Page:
In the game of rugby union, there are 15 players on each team, comprising eight forwards and seven backs. In addition, there may be up to eight replacement players "on the bench", numbered 16–23. Players are not restricted to a single position, although they generally specialise in just one or two that suit their skills and body types. Players that play multiple positions are called "utility players".
In certain sports, such as football, field hockey, ice hockey, handball, rugby union, lacrosse and rugby league, winger is a position. It refers to positions on the extreme left and right sides of the pitch, or playing field. In American football and Canadian football, the analogous position is the wide receiver. Wingers often try to use pace to exploit extra space available on the flanks that can be made available by their teammates dominating the centre ground. They must be wary however of not crossing the touchline, or sidelines, and going out of play. In sports where the main method of scoring involves attacking a small goal in the centre of the field, a common tactic is to cross the ball to a central teammate.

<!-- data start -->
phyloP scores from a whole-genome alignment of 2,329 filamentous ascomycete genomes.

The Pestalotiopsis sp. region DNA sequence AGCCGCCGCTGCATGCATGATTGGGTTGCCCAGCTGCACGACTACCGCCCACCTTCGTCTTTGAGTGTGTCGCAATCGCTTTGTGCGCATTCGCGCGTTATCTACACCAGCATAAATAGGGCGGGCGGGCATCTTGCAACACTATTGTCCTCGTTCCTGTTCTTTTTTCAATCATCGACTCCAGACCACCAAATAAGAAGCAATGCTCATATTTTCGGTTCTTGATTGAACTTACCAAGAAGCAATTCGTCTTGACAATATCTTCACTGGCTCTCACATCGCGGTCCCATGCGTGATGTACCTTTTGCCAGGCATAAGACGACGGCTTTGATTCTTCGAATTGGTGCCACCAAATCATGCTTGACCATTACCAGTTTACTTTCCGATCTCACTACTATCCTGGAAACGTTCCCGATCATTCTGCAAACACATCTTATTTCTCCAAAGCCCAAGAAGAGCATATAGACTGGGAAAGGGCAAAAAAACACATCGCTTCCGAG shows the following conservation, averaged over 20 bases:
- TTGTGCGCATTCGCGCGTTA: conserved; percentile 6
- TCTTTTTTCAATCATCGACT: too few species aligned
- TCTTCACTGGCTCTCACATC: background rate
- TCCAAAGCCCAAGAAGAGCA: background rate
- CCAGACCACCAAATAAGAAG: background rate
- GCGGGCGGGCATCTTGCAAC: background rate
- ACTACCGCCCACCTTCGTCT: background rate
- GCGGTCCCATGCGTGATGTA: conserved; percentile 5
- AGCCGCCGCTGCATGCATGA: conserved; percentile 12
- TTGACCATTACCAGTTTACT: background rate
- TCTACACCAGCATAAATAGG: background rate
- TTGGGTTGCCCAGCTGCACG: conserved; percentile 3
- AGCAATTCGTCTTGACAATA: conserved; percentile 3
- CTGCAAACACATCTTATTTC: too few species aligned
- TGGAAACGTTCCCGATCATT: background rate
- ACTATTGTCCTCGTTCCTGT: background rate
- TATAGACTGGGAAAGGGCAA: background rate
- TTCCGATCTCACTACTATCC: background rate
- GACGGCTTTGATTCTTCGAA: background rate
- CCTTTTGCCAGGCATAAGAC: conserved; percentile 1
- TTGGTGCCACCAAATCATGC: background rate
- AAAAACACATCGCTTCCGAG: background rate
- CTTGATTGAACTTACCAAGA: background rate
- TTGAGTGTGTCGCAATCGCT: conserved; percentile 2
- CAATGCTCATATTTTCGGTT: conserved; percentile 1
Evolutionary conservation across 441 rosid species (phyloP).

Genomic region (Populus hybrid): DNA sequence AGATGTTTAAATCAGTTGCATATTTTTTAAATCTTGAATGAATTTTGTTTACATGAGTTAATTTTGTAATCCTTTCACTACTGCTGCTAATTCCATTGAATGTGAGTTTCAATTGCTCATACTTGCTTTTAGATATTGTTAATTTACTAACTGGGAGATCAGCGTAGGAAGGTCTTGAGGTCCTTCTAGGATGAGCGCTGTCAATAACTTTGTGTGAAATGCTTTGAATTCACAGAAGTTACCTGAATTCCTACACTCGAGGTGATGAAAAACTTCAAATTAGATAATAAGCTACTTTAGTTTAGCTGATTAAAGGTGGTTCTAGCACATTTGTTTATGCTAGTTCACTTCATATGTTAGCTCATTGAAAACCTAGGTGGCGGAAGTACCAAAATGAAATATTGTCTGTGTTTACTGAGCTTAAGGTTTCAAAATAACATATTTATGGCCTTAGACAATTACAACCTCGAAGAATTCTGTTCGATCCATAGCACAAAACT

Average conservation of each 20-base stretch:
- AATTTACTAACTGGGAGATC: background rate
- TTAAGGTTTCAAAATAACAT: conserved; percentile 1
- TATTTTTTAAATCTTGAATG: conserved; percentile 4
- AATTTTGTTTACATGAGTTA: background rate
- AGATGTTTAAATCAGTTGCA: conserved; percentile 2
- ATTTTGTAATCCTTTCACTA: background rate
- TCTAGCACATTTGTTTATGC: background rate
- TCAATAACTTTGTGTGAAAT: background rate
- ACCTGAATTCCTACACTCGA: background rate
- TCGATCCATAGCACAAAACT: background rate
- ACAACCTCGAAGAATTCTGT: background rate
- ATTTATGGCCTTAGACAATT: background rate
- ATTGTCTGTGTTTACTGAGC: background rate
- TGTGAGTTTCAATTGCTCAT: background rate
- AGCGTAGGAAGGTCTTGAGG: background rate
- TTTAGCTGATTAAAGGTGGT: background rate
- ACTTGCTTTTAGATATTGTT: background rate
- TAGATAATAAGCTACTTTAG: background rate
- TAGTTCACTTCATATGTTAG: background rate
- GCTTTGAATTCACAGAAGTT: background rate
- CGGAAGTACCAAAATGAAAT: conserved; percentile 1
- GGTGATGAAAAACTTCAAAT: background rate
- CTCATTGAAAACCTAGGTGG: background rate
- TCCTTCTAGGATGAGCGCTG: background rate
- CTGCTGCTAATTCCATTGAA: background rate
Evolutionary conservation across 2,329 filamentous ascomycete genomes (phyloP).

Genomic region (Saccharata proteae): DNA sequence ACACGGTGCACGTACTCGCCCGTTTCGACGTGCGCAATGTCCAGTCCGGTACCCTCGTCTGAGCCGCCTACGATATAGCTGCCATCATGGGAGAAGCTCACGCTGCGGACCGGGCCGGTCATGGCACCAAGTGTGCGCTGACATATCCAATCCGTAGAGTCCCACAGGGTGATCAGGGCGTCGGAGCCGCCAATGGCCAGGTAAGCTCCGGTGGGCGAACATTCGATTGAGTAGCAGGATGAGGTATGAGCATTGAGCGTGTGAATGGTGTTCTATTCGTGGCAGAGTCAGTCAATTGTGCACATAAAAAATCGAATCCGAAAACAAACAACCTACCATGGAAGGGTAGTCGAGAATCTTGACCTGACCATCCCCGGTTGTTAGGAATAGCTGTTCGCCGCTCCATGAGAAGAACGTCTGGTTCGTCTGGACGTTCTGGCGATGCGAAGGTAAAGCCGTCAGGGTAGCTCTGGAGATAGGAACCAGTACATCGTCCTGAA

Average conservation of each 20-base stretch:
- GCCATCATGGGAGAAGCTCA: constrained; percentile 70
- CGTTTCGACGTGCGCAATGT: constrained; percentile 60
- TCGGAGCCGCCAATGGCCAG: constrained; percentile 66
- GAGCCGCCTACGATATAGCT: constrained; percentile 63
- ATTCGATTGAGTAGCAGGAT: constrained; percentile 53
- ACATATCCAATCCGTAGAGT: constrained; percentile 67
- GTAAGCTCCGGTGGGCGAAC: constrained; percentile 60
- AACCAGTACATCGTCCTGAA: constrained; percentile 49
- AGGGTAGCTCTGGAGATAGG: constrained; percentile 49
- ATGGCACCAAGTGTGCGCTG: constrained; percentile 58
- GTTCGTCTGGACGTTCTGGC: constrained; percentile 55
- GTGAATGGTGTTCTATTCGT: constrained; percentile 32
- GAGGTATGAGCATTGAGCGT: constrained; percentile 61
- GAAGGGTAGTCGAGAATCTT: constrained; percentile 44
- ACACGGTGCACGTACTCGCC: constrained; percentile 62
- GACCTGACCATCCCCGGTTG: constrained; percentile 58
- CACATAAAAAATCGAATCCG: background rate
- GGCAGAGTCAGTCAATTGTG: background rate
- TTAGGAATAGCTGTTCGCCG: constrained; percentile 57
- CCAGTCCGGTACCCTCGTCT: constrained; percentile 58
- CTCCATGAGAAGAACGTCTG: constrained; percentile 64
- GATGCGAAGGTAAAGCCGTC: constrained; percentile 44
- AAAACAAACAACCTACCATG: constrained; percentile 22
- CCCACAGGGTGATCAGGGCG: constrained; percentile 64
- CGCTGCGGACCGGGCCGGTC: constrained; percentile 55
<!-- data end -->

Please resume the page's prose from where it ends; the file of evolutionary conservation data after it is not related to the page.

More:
A rugby league team consists of thirteen players on the field, with four substitutes on the bench. Each of the thirteen players is assigned a position, normally with a standardised number, which reflects their role in attack and defence, although players can take up any position at any time.
American football positions have slowly evolved over the history of the sport. From its origins in early rugby football to the modern game, the names and roles of various positions have changed greatly, some positions no longer exist, and others have been created to fill new roles.